Millennium Post

Who’s scripting the real Indo-Pak tale?

Now that the dust has settled down on the flare-up with Pakistan, a recounting of the events would be of value, if not, just for answering the question: why?

The facts of the case are well known. A Border Action Team of the Pakistan Army, as told by the Indian side, came across the Line of Control to the Indian side in the intervening night of 7-8 January in Mendhar sector at the Churunda village. Though the weather was foggy and misty, and the area heavily under forest cover, the raiding team was spotted by an Indian Army unit also patrolling on the Zero Line after the fencing that in this area was inward of the LOC. A firefight followed and two of the country’s soldiers were killed. They were acting as scouts.

So, when the main patrolling party came upon the bodies of the two soldiers, they found one of the soldiers, beheaded. The emotions ran high when it was reported in the media. The Pakistan Army was excoriated by both, their counterparts in the Indian Army, and the Central government in New Delhi, gross unsoldierly behaviour. The news television channels of the country quickly whipped up a frothy public opinion and the Indian Army vowed that they would avenge the killing ‘at a time and place of their choosing.’ Prime Minister, Manmohan Singh, chipped in with a hard-line message saying ‘business as usual cannot continue.’ That meant the bilateral meetings were put on hold; Pakistan’s performers and hockey players were sent home packing.

And for two days, there was heightened tension, till in a conversation between the two armies director general of military operations spoke to each other and the Pakistan Army officer convinced his counterpart in New Delhi that Rawalpindi was decidedly in favour of maintaining the ceasefire at the LoC that had held since 2003.

But the episode gives rise to many questions:

Why is it that the beheading of the soldier in this case was made so public whipping up tension, when previously too there have been beheadings by both sides? What purpose did it achieve?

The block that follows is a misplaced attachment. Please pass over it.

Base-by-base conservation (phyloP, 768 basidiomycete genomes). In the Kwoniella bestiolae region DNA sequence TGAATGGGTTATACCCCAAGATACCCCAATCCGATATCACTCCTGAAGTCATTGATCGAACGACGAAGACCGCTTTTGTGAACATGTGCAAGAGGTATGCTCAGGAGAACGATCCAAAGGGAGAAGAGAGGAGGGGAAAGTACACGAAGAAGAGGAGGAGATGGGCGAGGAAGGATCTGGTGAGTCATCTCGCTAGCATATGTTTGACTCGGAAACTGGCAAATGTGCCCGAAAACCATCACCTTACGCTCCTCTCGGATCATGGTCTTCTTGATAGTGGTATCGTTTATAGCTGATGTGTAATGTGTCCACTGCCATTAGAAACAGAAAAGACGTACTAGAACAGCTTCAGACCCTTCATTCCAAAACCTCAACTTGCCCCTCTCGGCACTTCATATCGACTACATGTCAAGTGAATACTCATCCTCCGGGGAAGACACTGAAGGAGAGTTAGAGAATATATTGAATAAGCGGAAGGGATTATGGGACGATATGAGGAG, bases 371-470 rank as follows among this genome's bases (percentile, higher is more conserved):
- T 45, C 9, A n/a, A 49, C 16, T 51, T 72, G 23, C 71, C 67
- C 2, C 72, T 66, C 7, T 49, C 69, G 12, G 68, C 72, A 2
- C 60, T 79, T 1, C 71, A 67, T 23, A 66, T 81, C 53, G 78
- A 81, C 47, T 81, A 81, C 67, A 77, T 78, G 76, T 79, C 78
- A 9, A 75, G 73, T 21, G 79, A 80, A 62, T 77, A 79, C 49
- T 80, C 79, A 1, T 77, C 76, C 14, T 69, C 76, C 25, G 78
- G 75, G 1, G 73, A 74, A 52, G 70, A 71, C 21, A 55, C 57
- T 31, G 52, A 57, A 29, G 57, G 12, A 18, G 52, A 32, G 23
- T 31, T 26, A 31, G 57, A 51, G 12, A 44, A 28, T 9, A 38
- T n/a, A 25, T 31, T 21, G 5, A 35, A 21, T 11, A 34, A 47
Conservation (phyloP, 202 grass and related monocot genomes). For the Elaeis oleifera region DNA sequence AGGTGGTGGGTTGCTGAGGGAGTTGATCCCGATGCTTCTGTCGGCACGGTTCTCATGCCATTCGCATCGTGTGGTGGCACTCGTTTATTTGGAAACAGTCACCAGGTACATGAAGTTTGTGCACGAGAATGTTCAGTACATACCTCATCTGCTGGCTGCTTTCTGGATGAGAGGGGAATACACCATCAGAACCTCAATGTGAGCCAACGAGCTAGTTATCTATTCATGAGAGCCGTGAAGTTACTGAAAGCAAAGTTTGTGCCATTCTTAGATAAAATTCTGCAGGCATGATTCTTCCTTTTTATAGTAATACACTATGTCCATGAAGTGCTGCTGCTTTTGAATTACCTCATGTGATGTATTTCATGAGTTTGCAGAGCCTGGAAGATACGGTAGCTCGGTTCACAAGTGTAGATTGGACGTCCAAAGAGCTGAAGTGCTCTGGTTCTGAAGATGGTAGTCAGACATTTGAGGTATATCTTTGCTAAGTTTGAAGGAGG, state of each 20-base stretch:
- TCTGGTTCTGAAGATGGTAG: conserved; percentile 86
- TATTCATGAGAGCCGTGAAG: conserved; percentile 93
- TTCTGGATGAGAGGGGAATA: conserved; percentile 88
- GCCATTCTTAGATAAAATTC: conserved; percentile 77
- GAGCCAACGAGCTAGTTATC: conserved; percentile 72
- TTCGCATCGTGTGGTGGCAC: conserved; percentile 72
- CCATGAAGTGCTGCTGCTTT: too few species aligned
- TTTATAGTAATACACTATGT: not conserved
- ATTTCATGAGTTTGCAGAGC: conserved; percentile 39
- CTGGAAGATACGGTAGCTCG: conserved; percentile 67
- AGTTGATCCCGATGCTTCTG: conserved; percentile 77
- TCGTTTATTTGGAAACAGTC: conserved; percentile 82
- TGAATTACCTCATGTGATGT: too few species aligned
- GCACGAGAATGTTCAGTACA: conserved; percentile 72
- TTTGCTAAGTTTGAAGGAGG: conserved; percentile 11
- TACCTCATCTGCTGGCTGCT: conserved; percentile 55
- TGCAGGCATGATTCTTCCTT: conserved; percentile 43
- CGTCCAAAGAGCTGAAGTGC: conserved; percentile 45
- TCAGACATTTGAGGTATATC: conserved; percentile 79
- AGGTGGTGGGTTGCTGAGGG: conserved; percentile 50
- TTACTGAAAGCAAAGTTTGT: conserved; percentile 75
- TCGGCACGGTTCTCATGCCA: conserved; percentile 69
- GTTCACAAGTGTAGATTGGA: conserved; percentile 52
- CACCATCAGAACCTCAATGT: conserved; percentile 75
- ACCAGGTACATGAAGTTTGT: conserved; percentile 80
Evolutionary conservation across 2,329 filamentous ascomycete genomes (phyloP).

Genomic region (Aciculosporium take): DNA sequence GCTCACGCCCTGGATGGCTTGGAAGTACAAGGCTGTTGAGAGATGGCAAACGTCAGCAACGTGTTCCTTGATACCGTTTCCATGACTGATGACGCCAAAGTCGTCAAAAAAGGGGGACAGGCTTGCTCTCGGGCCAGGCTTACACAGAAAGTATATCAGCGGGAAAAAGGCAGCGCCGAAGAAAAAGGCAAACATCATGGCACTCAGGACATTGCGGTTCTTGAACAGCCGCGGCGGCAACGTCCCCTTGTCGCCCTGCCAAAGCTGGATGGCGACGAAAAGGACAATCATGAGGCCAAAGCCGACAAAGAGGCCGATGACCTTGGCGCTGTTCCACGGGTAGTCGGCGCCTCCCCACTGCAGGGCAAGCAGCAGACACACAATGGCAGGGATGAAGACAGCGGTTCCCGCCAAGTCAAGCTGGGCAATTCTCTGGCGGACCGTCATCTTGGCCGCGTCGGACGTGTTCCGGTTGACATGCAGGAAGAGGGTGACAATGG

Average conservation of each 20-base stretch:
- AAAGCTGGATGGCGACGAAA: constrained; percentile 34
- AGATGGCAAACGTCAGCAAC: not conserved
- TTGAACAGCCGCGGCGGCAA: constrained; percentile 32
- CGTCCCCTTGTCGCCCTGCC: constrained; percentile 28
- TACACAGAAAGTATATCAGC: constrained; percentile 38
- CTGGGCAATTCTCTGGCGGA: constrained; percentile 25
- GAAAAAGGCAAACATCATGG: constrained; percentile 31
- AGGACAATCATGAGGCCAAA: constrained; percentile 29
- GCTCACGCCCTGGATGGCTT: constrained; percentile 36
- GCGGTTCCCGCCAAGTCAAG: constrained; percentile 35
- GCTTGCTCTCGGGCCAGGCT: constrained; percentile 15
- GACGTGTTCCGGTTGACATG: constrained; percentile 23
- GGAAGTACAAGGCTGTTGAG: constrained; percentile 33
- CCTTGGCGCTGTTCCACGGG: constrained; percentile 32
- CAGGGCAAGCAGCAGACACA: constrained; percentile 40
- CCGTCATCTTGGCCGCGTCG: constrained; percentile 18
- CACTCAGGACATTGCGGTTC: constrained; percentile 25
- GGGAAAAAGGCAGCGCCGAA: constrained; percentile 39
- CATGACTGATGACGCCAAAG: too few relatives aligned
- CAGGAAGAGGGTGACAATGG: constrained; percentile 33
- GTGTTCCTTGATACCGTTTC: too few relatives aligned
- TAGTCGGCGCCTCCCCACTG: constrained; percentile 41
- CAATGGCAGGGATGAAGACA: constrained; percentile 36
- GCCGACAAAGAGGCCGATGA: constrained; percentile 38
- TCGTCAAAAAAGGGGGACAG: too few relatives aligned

Here is the list of factors that could have led to the public outrage about the beheading:

A: Though this is January, April is not too far away when the snow in the upper reaches of the Himalayas abutting Kashmir valley, begins to melt. That is when the mountain passes and ingress and egress points of the terrorists become accessible. Mendhar is a particular favourite. So is Krishna Gati in Poonch. This incident was a signal to the ISI and the Pakistan army that though the past two years have been quiet in the valley, they should not try to make desperate attempts to infiltrate this summer more shock troops.

 B: Islamabad was also again emerging as a lynchpin of a possible deal with the Afghan Taliban in a US-Turkey plan for withdrawal of final segments of the NATO/US troops by next year. This would undercut such attempts to rope in Pakistan because its army would be seen as unruly and untamed that no country could depend on it.

C: Coincidentally in Pakistan, this was also the time when its recalcitrant Supreme Court ordered the arrest of the current prime minister, Raja Pervez Ashraf, throwing the country again in political despondency.

D: The ballistic mixture of the Supreme Court order and the popular mobilisation by hundreds of thousands heeding the call of Sufi cleric Tahir-ul-Qadri had led to serious sectarian clashes, which caused more turmoil in Pakistan. Qadri had in 1999 supported the coup of General Parvez Musharraf, and his current call for political action, could have led to a military coup. The spat with India where Pakistan Army was put to its place could have well saved the day.

Any number of these facts could have been propelling Indian authorities to go public with the stories of the beheading and how its battalion commanders and their troops were restive, thirsting for revenge could have saved the day for political Pakistan, just ahead of the March general election day.

The real story, if ever it comes out, would be the story of turbulent times of the Indo-Pakistan relations that is entangling no longer just in South Asia that includes Afghanistan, but East Asia (China), London, Brussels and Washington. The key may lie in finding out where the script is being written.

Pinaki Bhattacharya is a senior journalist
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